_{x}*D*are the hydrodynamic dispersion coefficients in the spatial dimensions [L

_{y}^{2}T

^{−1}],

*R*is the retardation factor,

*μ*is the first-order decay rate coefficient that captures that reaction process [T

^{−1}],

*t*is the time dimension [T] and

*x*and y are the Cartesian coordinates [L]. In forward modelling where the concentration distribution in the domain is sought, Equation (1) applies to a domain Ω over which the initial and boundary conditions are given as: where

*n*and

_{x}*n*are the direction cosines of the outward pointing normal

_{y}**n**to the surface Γ

_{2}in the

*x*and

*y*directions. When the conditions in Equations (2) and (3) are specified with known medium and flow variables, the solution is that of the direct problem which is tractable and can be solved by conventional numerical methods. However, the inverse problem addressed in this paper has an additional boundary segment Γ

_{3}where neither the concentration nor the flux is specified, and it is expected that the release history of the pollutant from this boundary be evaluated, making use of the concentration plume that it produces in the aquifer. In essence, the domain Ω has a boundary Γ that comprises three parts, Γ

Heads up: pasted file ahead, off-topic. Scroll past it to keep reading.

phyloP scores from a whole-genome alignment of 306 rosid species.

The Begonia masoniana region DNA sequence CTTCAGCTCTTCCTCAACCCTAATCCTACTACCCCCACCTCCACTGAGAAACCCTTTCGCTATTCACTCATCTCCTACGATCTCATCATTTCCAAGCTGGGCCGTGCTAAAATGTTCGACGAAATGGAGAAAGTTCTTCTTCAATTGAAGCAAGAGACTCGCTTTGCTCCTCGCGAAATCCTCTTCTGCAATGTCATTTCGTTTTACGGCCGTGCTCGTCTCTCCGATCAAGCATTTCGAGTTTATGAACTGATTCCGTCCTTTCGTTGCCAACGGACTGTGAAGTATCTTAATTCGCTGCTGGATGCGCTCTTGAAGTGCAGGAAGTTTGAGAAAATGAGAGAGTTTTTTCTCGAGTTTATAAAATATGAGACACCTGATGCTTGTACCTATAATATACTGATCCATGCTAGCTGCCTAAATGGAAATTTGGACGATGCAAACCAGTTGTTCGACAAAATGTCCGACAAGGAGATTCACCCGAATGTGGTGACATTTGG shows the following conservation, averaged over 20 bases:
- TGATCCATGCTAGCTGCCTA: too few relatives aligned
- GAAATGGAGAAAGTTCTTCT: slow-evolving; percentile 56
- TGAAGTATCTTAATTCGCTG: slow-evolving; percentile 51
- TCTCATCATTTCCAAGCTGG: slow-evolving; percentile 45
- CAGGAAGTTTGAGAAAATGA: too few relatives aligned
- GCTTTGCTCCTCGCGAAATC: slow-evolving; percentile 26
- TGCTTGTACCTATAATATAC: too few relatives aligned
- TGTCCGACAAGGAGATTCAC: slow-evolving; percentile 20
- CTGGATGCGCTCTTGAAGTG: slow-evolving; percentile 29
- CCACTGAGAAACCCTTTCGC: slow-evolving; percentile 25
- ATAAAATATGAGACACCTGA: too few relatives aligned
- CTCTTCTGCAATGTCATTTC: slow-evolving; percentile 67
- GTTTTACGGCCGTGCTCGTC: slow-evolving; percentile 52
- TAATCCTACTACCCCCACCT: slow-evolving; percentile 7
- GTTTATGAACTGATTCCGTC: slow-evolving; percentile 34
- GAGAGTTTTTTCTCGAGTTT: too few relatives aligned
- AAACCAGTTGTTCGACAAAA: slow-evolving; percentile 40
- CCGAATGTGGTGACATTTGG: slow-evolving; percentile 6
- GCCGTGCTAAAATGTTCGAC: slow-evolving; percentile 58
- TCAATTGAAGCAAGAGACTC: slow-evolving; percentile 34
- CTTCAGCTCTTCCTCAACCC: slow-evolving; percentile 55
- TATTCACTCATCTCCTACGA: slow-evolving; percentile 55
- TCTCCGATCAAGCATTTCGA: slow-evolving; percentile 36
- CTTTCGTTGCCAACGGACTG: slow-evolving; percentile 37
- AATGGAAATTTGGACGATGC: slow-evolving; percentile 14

_{1}, Γ

_{2}and Γ

_{3}. To determine the release history of the unknown boundary information, additional data of the concentration are required at observation points

*γ*= (

_{b}*x*,

_{b}*y*) within the aquifer, and these are represented as: Essentially the inverse solution of Equation (1) is required in the domain Ω with the boundary Γ = Γ

_{b}_{1}Γ

_{2}Γ

_{3}(see Figure 1).

*P*. In many real life circumstances, these observed concentration measurements are tainted with measurement errors, and it is expected that the influence of these errors on the numerical solutions is assessed. The actual measured concentrations can be expressed as: where

*σ*is the error or noise level on the observed concentration C(

*γ*

_{b}) and

*RAN*are random numbers that are generated from a standard normal distribution.

*et al.*1984): where

*r*= (

_{i}*x*,

_{i}*y*) is the source or collocation point,

_{i}*λ*= nodal angle at

*r*,

_{i}*q*is the normal contaminant flux which has an expression similar to Equation (4). Equation (7) consists of integrals along the boundary Γ with the integration variable

*s*and integrals over the domain Ω with integration variable

*A*. The first three terms in Equation (7) represent the dispersion transport or the terms on the left-hand side of Equation (1), while the terms in the domain integral represent the temporal variation, advection and reaction transport or the right-hand side of Equation (1). The variable G in Equation (7) is the fundamental solution of: in the infinite space that has the expression: and

*G** is the normal derivative of

*G*that is expressed as:

*C*,

*q*, and

**V**by basis functions of the Lagrange family, that is

*C*≈

*N*(

_{j}*r*)

*C*(

_{j}*t*) (where

*N*(

_{j}*r*) are linear interpolating functions in space and

*j*denotes the nodes of the element). The discrete element equation for each element Ω